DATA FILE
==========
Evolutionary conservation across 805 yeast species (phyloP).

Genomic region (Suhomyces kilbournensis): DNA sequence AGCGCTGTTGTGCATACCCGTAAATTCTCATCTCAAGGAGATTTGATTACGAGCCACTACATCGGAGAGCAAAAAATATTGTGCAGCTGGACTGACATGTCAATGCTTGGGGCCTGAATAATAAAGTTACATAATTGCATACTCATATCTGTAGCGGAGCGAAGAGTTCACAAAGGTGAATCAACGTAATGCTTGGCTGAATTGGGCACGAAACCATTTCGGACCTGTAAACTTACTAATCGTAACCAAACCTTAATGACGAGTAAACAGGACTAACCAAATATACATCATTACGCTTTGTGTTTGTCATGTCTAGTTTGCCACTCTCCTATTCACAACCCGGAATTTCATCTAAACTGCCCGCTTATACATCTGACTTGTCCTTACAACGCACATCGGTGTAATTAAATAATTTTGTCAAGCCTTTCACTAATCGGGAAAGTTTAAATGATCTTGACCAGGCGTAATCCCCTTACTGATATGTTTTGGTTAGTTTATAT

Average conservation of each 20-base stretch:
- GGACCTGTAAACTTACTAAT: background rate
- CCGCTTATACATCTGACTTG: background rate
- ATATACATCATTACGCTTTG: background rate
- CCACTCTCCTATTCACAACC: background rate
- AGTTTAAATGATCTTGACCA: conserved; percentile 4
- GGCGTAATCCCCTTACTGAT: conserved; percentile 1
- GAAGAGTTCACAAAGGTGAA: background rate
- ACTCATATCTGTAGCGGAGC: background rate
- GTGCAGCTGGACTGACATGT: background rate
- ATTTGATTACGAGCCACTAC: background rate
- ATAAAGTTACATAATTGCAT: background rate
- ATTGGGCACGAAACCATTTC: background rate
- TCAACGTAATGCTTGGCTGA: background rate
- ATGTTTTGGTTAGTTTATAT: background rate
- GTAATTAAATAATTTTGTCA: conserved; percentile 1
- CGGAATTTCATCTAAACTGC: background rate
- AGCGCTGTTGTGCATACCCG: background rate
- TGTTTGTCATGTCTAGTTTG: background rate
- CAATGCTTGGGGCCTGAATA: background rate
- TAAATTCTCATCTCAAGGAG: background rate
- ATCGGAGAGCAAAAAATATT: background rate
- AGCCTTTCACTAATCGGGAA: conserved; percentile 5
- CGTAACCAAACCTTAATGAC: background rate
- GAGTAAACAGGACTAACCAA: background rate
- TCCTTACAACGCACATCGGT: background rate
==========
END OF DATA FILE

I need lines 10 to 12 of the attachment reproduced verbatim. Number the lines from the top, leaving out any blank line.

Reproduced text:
- GAAGAGTTCACAAAGGTGAA: background rate
- ACTCATATCTGTAGCGGAGC: background rate
- GTGCAGCTGGACTGACATGT: background rate